SAS Bulletin

Volume 20   Number 1/2   January /June 1997

Vice-Presidents' Annual Reports 1996-97


Vice President for Inter-society Relations

    The 1996/1997 year brought a new direction for the Inter-Society Relations committee. In concert with Arleyn Simon and the Membership Committee, we have begun the planning stages for more intensive contact with other organizations to encourage membership, and internet/web based outreach with the SAS Web master. The first step was an internet mailing to the International Association for Obsidian Studies (IAOS) membership pointing to the number of obsidian studies articles in JAS and the reduction in price to full SAS members. This included a letter to the current President, Jon Ericson.
    Along this line, IAOS is planning to present a workshop at the 1998 SAA meetings in Seattle focusing on archaeological obsidian studies for archaeologists. In the above letter I noted that a number of SAS members will probably be participating, and cross-advertising between the organizations, as well as sponsorship may be mutually beneficial. I have yet to receive an answer, but will be following up shortly.
    I continue to send our meeting dates to various newsletters, but am surprised to see how few actually list it. I will continue to do so, and persistence will eventually pay.
    Probably most important, is the proposal by my lab, the Phoebe Hearst Museum of Anthropology, in association with SAS, to host the 2000 Archaeometry Symposium at Berkeley. The lab and particularly the museum frequently host conferences of the size typical of the Archaeometry Symposium, and the campus and Bay Area are a particularly pleasant and functional area for this type of conference. Mexico City and Beijing have also tenured proposals, but we are confident ours will be given serious consideration. The lab, the Archaeological Research Facility, and museum recently brought Mike Tite, the standing committee chair, to Berkeley to show off the facilities. We hope that he was impressed. As usual, any member that has inter-society type news, please forward it, and I'll act on it appropriately.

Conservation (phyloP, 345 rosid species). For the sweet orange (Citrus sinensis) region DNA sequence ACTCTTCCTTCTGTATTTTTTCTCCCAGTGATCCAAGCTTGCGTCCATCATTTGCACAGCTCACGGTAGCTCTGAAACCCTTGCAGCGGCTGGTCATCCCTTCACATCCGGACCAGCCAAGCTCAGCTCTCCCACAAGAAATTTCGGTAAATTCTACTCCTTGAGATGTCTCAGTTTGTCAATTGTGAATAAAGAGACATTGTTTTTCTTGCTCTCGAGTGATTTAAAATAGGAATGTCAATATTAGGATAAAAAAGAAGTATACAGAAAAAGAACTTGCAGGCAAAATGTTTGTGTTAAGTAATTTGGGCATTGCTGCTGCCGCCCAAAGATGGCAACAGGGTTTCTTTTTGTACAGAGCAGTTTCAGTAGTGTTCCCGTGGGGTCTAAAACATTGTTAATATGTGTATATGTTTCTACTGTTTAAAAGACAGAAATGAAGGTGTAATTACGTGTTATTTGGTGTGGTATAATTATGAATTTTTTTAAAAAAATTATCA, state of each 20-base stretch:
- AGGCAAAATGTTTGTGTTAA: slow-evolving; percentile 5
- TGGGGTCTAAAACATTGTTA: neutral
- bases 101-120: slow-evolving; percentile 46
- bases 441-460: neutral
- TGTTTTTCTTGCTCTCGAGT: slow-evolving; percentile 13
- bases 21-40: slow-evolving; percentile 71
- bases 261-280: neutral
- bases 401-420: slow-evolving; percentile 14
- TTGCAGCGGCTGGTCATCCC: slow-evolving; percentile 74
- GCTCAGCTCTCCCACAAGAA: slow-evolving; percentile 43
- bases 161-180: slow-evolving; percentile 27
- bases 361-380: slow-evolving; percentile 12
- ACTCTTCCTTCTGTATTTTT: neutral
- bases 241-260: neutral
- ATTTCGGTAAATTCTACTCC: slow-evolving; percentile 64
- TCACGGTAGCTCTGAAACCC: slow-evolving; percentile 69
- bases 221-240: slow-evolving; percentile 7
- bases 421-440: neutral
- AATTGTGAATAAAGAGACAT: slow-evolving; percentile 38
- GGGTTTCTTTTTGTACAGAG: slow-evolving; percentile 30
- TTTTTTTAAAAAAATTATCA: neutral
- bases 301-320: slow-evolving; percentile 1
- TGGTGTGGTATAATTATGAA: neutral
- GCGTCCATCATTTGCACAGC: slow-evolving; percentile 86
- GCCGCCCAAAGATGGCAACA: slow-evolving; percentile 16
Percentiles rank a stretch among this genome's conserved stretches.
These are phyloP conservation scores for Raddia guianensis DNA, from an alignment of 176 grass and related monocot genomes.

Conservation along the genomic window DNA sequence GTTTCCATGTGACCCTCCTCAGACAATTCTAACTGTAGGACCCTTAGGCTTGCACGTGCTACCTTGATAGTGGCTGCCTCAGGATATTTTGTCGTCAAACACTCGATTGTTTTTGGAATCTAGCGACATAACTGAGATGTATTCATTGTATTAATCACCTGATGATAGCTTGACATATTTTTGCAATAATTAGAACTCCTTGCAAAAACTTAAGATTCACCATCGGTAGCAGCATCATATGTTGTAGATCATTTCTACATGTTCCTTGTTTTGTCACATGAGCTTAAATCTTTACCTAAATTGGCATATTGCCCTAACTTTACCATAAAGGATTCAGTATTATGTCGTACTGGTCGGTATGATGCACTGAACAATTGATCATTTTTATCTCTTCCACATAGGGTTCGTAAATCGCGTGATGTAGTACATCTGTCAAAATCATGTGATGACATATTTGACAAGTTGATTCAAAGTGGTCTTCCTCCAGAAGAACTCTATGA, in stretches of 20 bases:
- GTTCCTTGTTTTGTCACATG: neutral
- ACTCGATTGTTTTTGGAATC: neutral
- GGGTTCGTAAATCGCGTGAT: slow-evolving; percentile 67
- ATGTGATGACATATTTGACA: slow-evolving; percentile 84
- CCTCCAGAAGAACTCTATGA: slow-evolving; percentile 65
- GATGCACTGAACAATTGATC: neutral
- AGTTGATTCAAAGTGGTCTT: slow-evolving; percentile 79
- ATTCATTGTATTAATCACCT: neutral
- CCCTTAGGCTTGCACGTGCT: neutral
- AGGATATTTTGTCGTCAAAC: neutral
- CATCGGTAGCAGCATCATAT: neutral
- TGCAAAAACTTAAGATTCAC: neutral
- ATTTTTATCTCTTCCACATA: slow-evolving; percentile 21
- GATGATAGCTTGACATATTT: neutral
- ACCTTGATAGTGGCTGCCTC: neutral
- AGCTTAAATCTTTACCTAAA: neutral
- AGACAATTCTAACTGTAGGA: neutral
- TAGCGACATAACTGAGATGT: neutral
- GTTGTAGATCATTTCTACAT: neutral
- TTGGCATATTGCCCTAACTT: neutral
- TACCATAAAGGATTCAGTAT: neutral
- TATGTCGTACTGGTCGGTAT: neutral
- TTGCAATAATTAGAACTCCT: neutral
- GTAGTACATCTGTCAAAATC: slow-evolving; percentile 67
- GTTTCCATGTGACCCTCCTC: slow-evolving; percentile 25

M. Steven Shackley

Vice President for  Membership Development

SAS Seeks To Renew and Add New Members Join our quest to understand the past, using the tools of tomorrow!
   The Society for Archaeological Sciences is launching a membership campaign to build the society for the next century. In the most recent SAS Bulletin, SAS President Rob Sternberg emphasized that SAS members share the common goal of encouraging interdisciplinary collaboration and cooperation among scientists in archaeology and in the physical and natural sciences. SAS members represent an international cross-section of disciplines including anthropology, biology, botany, chemistry, classics, geochemistry, geochronology, geography, geology, metallurgy, and zoology. Approximately 25% of the membership is non-North American and we want to continue this growth of SAS as a truly international archaeometric community.
   The Society for Archaeological Sciences strives to highlight the contributions of archaeometry to archaeological research and education. Through its activities, SAS endeavors to enhance funding and research opportunities for interdisciplinary archaeometric research. The Society is instrumental in the publication of the refereed series: Advances in Archaeological and Museum Science (Plenum Press); the sponsorship of conferences and conference sessions that encourage data-sharing within archaeometry and explain those of allied fields; the publication of SAS Bulletin, a substantial, indexed quarterly with research updates, laboratory profiles, conference summaries, book reviews, job announcements, and extensive calendars of meetings.
   One of the best ways we can highlight and promote the contributions of archaeometry to archaeology is by increasing our membership and the corresponding readership of the SAS Bulletin and the Journal of Archaeological Science. The SAS web site ( as well as the moderated discussion group SASnet provide instant access to information on the society, meetings, conferences, and participation and queries into topics of research interest.